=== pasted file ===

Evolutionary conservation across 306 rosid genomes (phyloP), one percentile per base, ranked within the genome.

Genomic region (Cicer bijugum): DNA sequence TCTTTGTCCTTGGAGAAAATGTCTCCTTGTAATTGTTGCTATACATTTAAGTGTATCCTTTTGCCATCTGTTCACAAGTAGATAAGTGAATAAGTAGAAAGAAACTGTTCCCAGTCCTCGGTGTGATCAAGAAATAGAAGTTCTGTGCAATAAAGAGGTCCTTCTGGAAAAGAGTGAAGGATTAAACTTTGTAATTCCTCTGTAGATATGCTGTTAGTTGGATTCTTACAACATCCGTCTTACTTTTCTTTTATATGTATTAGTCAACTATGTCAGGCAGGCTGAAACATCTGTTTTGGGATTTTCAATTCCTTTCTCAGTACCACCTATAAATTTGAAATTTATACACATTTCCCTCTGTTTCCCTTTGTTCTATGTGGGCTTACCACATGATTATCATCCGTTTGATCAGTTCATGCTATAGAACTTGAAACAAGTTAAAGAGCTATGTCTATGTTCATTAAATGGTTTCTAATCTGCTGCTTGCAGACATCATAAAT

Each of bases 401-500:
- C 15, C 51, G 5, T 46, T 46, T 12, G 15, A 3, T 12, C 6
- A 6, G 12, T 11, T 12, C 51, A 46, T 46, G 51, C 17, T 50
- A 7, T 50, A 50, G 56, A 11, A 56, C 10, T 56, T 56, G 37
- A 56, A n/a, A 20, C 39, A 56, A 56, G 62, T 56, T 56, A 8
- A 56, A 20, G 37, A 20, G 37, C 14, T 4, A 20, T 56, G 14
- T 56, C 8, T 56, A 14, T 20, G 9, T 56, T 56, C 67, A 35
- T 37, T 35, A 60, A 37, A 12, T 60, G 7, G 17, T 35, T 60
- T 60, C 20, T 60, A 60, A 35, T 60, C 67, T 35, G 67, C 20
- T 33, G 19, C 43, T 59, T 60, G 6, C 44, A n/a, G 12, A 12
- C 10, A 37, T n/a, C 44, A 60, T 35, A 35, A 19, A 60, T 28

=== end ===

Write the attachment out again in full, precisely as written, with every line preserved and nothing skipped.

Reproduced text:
Evolutionary conservation across 306 rosid genomes (phyloP), one percentile per base, ranked within the genome.

Genomic region (Cicer bijugum): DNA sequence TCTTTGTCCTTGGAGAAAATGTCTCCTTGTAATTGTTGCTATACATTTAAGTGTATCCTTTTGCCATCTGTTCACAAGTAGATAAGTGAATAAGTAGAAAGAAACTGTTCCCAGTCCTCGGTGTGATCAAGAAATAGAAGTTCTGTGCAATAAAGAGGTCCTTCTGGAAAAGAGTGAAGGATTAAACTTTGTAATTCCTCTGTAGATATGCTGTTAGTTGGATTCTTACAACATCCGTCTTACTTTTCTTTTATATGTATTAGTCAACTATGTCAGGCAGGCTGAAACATCTGTTTTGGGATTTTCAATTCCTTTCTCAGTACCACCTATAAATTTGAAATTTATACACATTTCCCTCTGTTTCCCTTTGTTCTATGTGGGCTTACCACATGATTATCATCCGTTTGATCAGTTCATGCTATAGAACTTGAAACAAGTTAAAGAGCTATGTCTATGTTCATTAAATGGTTTCTAATCTGCTGCTTGCAGACATCATAAAT

Each of bases 401-500:
- C 15, C 51, G 5, T 46, T 46, T 12, G 15, A 3, T 12, C 6
- A 6, G 12, T 11, T 12, C 51, A 46, T 46, G 51, C 17, T 50
- A 7, T 50, A 50, G 56, A 11, A 56, C 10, T 56, T 56, G 37
- A 56, A n/a, A 20, C 39, A 56, A 56, G 62, T 56, T 56, A 8
- A 56, A 20, G 37, A 20, G 37, C 14, T 4, A 20, T 56, G 14
- T 56, C 8, T 56, A 14, T 20, G 9, T 56, T 56, C 67, A 35
- T 37, T 35, A 60, A 37, A 12, T 60, G 7, G 17, T 35, T 60
- T 60, C 20, T 60, A 60, A 35, T 60, C 67, T 35, G 67, C 20
- T 33, G 19, C 43, T 59, T 60, G 6, C 44, A n/a, G 12, A 12
- C 10, A 37, T n/a, C 44, A 60, T 35, A 35, A 19, A 60, T 28